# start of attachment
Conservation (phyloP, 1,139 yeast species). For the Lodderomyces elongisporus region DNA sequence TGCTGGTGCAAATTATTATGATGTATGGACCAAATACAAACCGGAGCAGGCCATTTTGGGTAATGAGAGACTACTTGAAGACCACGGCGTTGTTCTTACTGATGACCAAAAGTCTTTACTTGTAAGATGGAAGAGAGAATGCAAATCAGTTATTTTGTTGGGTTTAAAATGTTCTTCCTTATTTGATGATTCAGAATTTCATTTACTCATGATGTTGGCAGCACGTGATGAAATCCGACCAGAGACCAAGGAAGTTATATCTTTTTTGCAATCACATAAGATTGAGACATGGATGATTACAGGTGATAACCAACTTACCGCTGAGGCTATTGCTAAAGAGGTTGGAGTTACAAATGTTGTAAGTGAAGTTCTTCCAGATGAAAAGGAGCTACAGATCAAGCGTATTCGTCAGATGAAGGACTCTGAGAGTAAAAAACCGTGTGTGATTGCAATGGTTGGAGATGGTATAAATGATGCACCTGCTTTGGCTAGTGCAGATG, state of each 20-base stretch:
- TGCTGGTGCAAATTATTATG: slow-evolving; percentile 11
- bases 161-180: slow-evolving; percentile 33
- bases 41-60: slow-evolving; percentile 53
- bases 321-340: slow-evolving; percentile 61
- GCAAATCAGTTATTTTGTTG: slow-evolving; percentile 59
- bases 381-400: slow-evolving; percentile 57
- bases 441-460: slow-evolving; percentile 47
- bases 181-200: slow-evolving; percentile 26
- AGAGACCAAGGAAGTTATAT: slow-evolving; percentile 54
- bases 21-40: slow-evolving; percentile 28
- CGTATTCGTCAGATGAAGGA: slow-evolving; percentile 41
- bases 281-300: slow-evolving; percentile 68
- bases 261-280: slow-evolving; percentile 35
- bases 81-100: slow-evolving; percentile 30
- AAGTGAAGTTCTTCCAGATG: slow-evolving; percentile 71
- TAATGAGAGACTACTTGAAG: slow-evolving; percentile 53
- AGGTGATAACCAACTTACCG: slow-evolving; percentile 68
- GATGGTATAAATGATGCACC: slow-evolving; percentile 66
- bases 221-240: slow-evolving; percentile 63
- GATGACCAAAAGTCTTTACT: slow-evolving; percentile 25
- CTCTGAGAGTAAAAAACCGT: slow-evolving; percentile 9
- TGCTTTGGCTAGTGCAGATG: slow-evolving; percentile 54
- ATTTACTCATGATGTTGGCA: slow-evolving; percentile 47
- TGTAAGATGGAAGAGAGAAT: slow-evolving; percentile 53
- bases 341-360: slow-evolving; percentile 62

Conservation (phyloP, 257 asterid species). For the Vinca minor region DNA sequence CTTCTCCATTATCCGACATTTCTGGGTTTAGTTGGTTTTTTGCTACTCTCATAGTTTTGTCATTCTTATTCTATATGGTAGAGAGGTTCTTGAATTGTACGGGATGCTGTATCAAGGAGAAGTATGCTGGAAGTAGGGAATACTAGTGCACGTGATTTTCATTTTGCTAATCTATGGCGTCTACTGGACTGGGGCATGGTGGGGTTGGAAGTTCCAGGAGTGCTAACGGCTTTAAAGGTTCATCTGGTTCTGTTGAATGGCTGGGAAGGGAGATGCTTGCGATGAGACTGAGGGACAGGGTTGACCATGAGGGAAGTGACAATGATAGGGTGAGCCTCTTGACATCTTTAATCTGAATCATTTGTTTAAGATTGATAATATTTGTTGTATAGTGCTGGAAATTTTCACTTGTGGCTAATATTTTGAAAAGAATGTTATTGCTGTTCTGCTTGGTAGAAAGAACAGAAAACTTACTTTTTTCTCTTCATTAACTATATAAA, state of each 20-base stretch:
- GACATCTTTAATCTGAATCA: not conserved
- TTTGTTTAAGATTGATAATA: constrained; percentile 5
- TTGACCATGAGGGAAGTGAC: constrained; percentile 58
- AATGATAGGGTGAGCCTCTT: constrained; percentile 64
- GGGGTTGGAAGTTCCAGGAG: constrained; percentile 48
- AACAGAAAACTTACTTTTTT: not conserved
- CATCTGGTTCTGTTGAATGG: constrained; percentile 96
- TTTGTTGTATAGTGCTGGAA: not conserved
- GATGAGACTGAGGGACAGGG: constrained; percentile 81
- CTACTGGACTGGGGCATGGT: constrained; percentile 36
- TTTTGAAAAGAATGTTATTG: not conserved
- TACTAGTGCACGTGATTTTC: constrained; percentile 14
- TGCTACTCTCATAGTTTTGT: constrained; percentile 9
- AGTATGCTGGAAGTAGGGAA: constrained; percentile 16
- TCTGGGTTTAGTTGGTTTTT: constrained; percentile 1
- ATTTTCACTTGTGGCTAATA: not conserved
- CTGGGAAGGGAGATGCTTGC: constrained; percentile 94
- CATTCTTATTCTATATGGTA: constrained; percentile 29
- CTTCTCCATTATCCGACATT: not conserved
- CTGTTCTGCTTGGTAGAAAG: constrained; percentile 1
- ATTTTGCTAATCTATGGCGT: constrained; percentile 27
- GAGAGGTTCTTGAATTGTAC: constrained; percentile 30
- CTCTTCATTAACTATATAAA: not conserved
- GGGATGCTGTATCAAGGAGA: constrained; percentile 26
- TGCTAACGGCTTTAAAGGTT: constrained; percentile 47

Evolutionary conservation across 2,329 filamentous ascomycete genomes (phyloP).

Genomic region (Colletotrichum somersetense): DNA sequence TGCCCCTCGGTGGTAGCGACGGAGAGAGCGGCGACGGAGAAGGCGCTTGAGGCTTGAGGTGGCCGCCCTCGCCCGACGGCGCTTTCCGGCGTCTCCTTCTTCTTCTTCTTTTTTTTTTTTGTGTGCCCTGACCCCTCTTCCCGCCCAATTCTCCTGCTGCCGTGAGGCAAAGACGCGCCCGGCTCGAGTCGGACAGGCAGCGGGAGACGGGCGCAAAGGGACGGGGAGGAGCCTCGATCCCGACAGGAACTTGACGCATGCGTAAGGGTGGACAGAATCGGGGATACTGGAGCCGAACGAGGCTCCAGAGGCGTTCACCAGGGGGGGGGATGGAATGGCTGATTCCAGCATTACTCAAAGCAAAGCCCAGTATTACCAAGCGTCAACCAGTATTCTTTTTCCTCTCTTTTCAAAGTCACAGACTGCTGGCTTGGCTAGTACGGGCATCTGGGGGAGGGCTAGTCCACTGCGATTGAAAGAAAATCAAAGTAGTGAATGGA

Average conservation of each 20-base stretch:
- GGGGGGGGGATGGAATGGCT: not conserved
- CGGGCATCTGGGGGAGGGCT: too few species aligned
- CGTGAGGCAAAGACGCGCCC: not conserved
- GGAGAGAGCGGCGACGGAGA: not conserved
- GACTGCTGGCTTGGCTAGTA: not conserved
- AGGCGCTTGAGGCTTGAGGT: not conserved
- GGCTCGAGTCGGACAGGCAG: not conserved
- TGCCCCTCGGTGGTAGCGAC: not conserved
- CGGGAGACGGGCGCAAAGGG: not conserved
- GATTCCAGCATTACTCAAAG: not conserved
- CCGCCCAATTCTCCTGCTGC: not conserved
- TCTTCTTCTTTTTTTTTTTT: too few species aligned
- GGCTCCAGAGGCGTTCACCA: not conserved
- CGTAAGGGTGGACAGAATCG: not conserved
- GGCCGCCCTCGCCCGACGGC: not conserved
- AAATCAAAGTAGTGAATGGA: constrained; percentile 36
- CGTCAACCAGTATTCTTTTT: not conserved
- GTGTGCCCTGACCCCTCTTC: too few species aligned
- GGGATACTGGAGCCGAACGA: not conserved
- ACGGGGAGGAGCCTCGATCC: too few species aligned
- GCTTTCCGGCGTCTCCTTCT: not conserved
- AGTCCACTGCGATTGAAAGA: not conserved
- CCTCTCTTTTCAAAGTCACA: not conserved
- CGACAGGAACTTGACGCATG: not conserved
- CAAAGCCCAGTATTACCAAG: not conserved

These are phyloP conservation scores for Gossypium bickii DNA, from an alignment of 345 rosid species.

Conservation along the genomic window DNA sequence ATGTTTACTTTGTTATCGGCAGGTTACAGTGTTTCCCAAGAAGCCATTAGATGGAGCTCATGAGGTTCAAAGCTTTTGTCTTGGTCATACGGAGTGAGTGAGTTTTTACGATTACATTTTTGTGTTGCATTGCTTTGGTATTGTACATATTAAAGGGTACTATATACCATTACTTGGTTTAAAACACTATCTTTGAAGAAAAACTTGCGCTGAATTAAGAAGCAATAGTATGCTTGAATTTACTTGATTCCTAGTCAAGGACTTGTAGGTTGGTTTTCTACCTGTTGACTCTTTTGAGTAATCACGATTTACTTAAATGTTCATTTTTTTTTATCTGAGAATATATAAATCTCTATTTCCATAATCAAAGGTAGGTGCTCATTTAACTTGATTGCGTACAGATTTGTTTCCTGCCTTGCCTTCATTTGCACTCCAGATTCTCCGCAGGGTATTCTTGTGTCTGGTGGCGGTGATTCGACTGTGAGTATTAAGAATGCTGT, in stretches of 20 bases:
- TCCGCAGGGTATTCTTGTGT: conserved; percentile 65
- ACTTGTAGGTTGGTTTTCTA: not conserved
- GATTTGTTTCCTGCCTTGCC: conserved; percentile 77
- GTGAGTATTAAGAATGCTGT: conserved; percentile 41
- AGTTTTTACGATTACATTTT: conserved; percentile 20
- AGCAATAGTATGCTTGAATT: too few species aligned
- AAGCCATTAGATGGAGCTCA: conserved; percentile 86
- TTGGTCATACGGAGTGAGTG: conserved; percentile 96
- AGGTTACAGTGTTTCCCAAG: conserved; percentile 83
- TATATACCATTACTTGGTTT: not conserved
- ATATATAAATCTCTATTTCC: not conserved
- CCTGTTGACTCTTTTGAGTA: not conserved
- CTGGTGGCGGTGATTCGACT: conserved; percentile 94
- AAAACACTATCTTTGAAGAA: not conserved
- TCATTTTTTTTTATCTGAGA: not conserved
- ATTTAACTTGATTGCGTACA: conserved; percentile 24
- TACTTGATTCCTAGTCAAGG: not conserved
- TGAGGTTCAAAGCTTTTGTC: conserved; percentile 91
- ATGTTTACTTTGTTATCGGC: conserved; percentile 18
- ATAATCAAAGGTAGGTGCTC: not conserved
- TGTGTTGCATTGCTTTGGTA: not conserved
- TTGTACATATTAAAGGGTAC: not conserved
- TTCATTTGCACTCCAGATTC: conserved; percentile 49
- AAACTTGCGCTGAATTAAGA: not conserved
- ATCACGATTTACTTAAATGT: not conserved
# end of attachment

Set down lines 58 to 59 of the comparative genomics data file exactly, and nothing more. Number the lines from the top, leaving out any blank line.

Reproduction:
- CGTGAGGCAAAGACGCGCCC: not conserved
- GGAGAGAGCGGCGACGGAGA: not conserved